Risk factors for revision due to infection after primary total hip arthroplasty.
Summary of "Risk factors for revision due to infection after primary total hip arthroplasty."
Background and purpose There has been a limited amount of research on risk factors for revision due to infection following total hip arthroplasty (THA), probably due to low absolute numbers of revisions. We therefore studied patient- and surgery-related risk factors for revision due to infection after primary THA in a population-based setting. Materials and methods Using the Danish Hip Arthroplasty Registry, we identified 80,756 primary THAs performed in Denmark between Jan 1, 1995 and Dec 31, 2008. We used Cox regression analysis to compute crude and adjusted relative risk (RR) of revision due to infection. Revision was defined as extraction or exchange of any component due to infection. The median follow-up time was 5 (0-14) years. Results 597 primary THAs (0.7%) were revised due to infection. Males, patients with any co-morbidity, patients operated due to non-traumatic avascular femoral head necrosis, and patients with long duration of surgery had an increased RR of revision due to infection within the total follow-up time. A tendency of increased RR of revision was found for patients who had received cemented THA without antibiotic and hybrid THA relative to patients with cementless implants. Hip diagnosis and fixation technique were not associated with risk of revision due to infection within 1 year of surgery (short-term risk). Interpretation We identified several categories of THA patients who had a higher risk of revision due to infection. Further research is required to explain the mechanism underlying this increased risk. More attention should be paid by clinicians to infection prevention strategies in patients with THA, particularly those with increased risk.
Department of Clinical Epidemiology, Aarhus University Hospital, Århus.
This article was published in the following journal.
Name: Acta orthopaedica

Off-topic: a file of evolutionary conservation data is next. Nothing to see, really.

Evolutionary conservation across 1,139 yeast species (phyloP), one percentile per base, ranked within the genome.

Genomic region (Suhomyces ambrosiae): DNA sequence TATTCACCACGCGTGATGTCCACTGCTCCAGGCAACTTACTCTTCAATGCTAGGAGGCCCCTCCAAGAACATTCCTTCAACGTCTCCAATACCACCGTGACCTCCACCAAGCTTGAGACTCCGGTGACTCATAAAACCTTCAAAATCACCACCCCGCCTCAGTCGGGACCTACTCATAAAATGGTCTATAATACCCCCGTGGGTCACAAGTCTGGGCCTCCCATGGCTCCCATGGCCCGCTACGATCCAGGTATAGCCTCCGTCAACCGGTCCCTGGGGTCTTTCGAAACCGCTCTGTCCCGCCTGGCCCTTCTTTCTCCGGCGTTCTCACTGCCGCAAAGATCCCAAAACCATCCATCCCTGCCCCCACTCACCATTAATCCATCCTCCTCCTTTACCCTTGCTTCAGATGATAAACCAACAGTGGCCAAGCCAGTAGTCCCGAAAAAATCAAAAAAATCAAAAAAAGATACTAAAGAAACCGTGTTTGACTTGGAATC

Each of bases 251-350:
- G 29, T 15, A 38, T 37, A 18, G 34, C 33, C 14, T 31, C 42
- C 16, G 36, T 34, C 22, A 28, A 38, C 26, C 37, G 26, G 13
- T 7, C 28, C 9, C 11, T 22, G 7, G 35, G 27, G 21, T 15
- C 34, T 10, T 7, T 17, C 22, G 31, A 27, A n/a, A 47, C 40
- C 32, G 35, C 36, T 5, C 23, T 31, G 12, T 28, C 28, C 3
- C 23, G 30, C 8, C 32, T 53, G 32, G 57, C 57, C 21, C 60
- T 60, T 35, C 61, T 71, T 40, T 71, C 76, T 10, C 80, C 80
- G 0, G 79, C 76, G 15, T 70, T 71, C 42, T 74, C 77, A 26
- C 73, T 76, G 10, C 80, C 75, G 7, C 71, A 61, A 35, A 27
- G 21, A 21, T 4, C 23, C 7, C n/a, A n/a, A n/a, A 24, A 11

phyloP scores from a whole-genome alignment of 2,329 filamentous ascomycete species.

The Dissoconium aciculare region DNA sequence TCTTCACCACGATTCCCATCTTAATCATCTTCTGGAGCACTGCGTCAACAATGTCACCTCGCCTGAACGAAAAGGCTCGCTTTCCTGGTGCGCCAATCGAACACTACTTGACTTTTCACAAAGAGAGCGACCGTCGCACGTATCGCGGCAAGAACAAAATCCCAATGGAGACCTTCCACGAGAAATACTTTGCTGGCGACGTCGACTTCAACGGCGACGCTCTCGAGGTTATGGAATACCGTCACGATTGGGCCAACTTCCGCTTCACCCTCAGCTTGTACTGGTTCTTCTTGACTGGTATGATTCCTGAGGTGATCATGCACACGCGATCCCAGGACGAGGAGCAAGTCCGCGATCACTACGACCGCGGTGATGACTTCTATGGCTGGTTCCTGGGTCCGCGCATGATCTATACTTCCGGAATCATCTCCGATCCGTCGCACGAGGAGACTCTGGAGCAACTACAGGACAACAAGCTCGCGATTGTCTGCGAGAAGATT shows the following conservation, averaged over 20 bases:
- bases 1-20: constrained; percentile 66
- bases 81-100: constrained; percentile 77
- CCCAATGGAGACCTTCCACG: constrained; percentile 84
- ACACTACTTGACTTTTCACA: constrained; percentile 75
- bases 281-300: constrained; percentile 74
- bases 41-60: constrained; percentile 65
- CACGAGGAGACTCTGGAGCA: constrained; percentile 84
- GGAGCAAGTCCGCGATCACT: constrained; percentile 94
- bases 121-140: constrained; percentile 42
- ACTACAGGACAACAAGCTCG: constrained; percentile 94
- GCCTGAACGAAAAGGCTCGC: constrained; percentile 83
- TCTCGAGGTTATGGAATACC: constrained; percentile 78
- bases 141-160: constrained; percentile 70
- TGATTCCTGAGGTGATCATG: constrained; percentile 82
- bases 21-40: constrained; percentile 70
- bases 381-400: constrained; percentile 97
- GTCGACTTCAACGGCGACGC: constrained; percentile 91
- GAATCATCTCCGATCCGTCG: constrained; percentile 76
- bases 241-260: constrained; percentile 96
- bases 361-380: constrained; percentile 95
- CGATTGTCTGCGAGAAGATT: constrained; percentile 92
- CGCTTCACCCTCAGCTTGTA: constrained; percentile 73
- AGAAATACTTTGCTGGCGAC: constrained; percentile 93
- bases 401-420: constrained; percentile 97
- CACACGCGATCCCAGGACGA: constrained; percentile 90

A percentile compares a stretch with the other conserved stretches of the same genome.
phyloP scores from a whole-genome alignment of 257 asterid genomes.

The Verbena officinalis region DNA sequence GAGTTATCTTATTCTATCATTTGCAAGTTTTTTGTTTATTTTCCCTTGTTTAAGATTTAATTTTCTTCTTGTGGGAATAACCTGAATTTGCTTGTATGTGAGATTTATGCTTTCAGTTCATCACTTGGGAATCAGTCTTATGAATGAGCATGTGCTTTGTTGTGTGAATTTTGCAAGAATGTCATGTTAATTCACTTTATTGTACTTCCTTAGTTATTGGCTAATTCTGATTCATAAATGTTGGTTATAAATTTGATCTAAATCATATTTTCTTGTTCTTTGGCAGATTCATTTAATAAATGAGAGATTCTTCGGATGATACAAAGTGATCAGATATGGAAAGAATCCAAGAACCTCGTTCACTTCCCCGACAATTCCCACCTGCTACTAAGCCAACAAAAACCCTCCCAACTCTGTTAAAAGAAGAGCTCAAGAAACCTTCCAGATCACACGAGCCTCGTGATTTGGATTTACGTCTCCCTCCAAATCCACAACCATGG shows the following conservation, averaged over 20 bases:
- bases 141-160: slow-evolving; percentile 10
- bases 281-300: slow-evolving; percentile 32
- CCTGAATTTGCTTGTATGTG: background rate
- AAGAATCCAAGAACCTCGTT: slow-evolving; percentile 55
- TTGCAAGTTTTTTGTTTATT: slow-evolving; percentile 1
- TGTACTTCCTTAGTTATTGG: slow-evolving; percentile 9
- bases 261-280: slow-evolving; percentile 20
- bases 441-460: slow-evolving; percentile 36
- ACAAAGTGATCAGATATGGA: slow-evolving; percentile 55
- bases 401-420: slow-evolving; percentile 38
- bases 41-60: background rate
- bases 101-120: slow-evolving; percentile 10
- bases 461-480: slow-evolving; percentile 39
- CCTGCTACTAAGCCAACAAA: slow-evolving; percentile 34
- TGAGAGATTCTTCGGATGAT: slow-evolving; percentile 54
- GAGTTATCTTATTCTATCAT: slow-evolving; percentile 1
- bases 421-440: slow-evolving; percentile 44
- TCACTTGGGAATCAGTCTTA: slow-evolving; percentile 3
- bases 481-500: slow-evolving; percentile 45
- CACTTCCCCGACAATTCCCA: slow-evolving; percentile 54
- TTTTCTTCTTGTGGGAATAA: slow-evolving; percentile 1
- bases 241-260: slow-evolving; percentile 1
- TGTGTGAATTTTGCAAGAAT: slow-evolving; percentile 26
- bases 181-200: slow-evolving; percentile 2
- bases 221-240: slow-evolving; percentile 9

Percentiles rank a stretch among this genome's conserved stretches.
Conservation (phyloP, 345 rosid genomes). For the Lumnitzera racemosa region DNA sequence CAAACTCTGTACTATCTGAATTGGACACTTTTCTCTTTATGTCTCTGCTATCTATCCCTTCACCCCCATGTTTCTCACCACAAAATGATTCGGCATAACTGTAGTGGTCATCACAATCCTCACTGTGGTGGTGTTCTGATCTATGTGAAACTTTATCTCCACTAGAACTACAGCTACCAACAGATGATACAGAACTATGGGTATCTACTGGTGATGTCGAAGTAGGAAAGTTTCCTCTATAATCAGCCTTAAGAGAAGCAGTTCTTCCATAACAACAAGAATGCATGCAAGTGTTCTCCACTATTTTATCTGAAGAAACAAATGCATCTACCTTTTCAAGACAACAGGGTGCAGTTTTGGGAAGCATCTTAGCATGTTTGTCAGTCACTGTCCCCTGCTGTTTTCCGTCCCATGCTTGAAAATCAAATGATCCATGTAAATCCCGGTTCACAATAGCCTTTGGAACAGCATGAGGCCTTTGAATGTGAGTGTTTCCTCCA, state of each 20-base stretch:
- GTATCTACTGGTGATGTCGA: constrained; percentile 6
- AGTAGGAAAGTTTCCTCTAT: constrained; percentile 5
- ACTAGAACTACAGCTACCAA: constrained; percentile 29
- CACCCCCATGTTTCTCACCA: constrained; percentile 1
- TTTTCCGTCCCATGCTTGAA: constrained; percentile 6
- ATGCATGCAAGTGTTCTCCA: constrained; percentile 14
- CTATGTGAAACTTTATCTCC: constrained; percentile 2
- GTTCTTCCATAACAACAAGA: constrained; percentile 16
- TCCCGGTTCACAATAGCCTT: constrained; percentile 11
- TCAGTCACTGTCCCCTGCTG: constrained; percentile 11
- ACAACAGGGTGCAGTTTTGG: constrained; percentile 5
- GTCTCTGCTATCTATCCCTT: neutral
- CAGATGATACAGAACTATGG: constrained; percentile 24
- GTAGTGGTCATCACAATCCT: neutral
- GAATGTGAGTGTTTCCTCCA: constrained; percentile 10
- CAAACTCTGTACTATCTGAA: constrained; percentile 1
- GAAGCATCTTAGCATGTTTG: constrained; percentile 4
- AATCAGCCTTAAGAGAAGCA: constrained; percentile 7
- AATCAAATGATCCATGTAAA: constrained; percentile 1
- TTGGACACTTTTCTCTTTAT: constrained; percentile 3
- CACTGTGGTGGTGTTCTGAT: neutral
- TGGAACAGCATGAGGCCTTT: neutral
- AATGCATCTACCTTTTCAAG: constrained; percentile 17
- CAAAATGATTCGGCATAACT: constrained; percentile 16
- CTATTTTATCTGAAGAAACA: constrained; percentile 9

- PubMed Source: http://www.ncbi.nlm.nih.gov/pubmed/20860453
- DOI: http://dx.doi.org/10.3109/17453674.2010.519908
Medical and Biotech [MESH] Definitions
The relating of causes to the effects they produce. Causes are termed necessary when they must always precede an effect and sufficient when they initiate or produce an effect. Any of several factors may be associated with the potential disease causation or outcome, including predisposing factors, enabling factors, precipitating factors, reinforcing factors, and risk factors.
Partial or total replacement of a joint.
Arthroplasty, Replacement, Finger
Partial or total replacement of one or more FINGERS, or a FINGER JOINT.
Confounding Factors (epidemiology)
Factors that can cause or prevent the outcome of interest, are not intermediate variables, and are not associated with the factor(s) under investigation. They give rise to situations in which the effects of two processes are not separated, or the contribution of causal factors cannot be separated, or the measure of the effect of exposure or risk is distorted because of its association with other factors influencing the outcome of the study.
Neoplasms, Second Primary
Abnormal growths of tissue that follow a previous neoplasm but are not metastases of the latter. The second neoplasm may have the same or different histological type and can occur in the same or different organs as the previous neoplasm but in all cases arises from an independent oncogenic event. The development of the second neoplasm may or may not be related to the treatment for the previous neoplasm since genetic risk or predisposing factors may actually be the cause.
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